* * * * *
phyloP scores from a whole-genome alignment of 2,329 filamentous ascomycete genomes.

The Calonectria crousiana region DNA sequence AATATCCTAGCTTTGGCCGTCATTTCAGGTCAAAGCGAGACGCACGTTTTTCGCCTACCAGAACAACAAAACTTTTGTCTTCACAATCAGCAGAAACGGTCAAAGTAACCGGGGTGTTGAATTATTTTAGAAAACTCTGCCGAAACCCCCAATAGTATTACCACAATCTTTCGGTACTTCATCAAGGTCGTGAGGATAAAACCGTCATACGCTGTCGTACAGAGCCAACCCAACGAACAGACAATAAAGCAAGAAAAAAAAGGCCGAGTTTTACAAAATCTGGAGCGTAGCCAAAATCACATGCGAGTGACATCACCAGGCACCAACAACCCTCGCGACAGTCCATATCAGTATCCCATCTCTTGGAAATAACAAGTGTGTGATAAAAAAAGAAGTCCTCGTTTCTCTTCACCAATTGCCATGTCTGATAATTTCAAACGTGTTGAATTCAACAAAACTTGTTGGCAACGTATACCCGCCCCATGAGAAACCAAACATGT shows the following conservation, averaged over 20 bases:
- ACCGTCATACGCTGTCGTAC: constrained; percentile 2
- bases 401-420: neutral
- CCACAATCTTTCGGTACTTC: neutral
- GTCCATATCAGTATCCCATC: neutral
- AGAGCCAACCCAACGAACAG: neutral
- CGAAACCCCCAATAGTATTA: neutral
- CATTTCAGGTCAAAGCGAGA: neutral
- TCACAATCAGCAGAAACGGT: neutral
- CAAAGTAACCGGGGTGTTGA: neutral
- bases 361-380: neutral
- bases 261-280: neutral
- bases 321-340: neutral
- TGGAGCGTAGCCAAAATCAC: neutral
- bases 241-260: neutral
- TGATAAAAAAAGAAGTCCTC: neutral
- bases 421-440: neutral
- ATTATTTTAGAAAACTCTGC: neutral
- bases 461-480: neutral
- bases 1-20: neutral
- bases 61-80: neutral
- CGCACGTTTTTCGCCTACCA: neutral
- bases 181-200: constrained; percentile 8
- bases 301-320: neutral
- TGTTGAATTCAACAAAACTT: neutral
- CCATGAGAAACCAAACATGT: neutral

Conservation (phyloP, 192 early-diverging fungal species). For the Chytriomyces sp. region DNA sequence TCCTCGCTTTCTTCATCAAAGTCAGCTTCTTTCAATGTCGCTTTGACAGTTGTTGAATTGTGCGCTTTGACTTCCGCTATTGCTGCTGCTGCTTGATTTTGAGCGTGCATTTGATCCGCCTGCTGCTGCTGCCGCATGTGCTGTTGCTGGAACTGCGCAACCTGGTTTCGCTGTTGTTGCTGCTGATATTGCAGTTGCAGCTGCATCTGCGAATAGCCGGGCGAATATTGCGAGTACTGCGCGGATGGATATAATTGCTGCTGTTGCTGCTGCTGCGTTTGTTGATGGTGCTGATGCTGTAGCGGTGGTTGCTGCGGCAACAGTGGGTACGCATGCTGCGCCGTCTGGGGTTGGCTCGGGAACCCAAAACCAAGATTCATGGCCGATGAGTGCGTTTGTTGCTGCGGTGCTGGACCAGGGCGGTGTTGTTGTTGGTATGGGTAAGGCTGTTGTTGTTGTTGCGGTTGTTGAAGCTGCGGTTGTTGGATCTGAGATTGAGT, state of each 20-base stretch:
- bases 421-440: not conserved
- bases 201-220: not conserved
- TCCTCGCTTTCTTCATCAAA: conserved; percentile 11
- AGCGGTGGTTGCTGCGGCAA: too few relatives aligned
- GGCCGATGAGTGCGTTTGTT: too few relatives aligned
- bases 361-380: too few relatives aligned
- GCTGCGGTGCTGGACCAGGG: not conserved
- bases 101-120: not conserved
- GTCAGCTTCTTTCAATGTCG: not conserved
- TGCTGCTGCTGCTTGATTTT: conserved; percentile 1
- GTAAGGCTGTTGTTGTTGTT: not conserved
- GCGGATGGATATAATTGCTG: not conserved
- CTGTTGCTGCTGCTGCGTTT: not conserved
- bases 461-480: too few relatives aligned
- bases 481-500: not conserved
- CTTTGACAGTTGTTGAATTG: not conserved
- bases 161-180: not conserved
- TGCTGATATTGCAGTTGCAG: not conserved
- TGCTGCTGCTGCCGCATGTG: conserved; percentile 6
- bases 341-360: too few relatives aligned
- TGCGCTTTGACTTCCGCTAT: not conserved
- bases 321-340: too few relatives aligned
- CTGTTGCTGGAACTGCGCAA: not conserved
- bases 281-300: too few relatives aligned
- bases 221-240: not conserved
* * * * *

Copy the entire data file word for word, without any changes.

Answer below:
phyloP scores from a whole-genome alignment of 2,329 filamentous ascomycete genomes.

The Calonectria crousiana region DNA sequence AATATCCTAGCTTTGGCCGTCATTTCAGGTCAAAGCGAGACGCACGTTTTTCGCCTACCAGAACAACAAAACTTTTGTCTTCACAATCAGCAGAAACGGTCAAAGTAACCGGGGTGTTGAATTATTTTAGAAAACTCTGCCGAAACCCCCAATAGTATTACCACAATCTTTCGGTACTTCATCAAGGTCGTGAGGATAAAACCGTCATACGCTGTCGTACAGAGCCAACCCAACGAACAGACAATAAAGCAAGAAAAAAAAGGCCGAGTTTTACAAAATCTGGAGCGTAGCCAAAATCACATGCGAGTGACATCACCAGGCACCAACAACCCTCGCGACAGTCCATATCAGTATCCCATCTCTTGGAAATAACAAGTGTGTGATAAAAAAAGAAGTCCTCGTTTCTCTTCACCAATTGCCATGTCTGATAATTTCAAACGTGTTGAATTCAACAAAACTTGTTGGCAACGTATACCCGCCCCATGAGAAACCAAACATGT shows the following conservation, averaged over 20 bases:
- ACCGTCATACGCTGTCGTAC: constrained; percentile 2
- bases 401-420: neutral
- CCACAATCTTTCGGTACTTC: neutral
- GTCCATATCAGTATCCCATC: neutral
- AGAGCCAACCCAACGAACAG: neutral
- CGAAACCCCCAATAGTATTA: neutral
- CATTTCAGGTCAAAGCGAGA: neutral
- TCACAATCAGCAGAAACGGT: neutral
- CAAAGTAACCGGGGTGTTGA: neutral
- bases 361-380: neutral
- bases 261-280: neutral
- bases 321-340: neutral
- TGGAGCGTAGCCAAAATCAC: neutral
- bases 241-260: neutral
- TGATAAAAAAAGAAGTCCTC: neutral
- bases 421-440: neutral
- ATTATTTTAGAAAACTCTGC: neutral
- bases 461-480: neutral
- bases 1-20: neutral
- bases 61-80: neutral
- CGCACGTTTTTCGCCTACCA: neutral
- bases 181-200: constrained; percentile 8
- bases 301-320: neutral
- TGTTGAATTCAACAAAACTT: neutral
- CCATGAGAAACCAAACATGT: neutral

Conservation (phyloP, 192 early-diverging fungal species). For the Chytriomyces sp. region DNA sequence TCCTCGCTTTCTTCATCAAAGTCAGCTTCTTTCAATGTCGCTTTGACAGTTGTTGAATTGTGCGCTTTGACTTCCGCTATTGCTGCTGCTGCTTGATTTTGAGCGTGCATTTGATCCGCCTGCTGCTGCTGCCGCATGTGCTGTTGCTGGAACTGCGCAACCTGGTTTCGCTGTTGTTGCTGCTGATATTGCAGTTGCAGCTGCATCTGCGAATAGCCGGGCGAATATTGCGAGTACTGCGCGGATGGATATAATTGCTGCTGTTGCTGCTGCTGCGTTTGTTGATGGTGCTGATGCTGTAGCGGTGGTTGCTGCGGCAACAGTGGGTACGCATGCTGCGCCGTCTGGGGTTGGCTCGGGAACCCAAAACCAAGATTCATGGCCGATGAGTGCGTTTGTTGCTGCGGTGCTGGACCAGGGCGGTGTTGTTGTTGGTATGGGTAAGGCTGTTGTTGTTGTTGCGGTTGTTGAAGCTGCGGTTGTTGGATCTGAGATTGAGT, state of each 20-base stretch:
- bases 421-440: not conserved
- bases 201-220: not conserved
- TCCTCGCTTTCTTCATCAAA: conserved; percentile 11
- AGCGGTGGTTGCTGCGGCAA: too few relatives aligned
- GGCCGATGAGTGCGTTTGTT: too few relatives aligned
- bases 361-380: too few relatives aligned
- GCTGCGGTGCTGGACCAGGG: not conserved
- bases 101-120: not conserved
- GTCAGCTTCTTTCAATGTCG: not conserved
- TGCTGCTGCTGCTTGATTTT: conserved; percentile 1
- GTAAGGCTGTTGTTGTTGTT: not conserved
- GCGGATGGATATAATTGCTG: not conserved
- CTGTTGCTGCTGCTGCGTTT: not conserved
- bases 461-480: too few relatives aligned
- bases 481-500: not conserved
- CTTTGACAGTTGTTGAATTG: not conserved
- bases 161-180: not conserved
- TGCTGATATTGCAGTTGCAG: not conserved
- TGCTGCTGCTGCCGCATGTG: conserved; percentile 6
- bases 341-360: too few relatives aligned
- TGCGCTTTGACTTCCGCTAT: not conserved
- bases 321-340: too few relatives aligned
- CTGTTGCTGGAACTGCGCAA: not conserved
- bases 281-300: too few relatives aligned
- bases 221-240: not conserved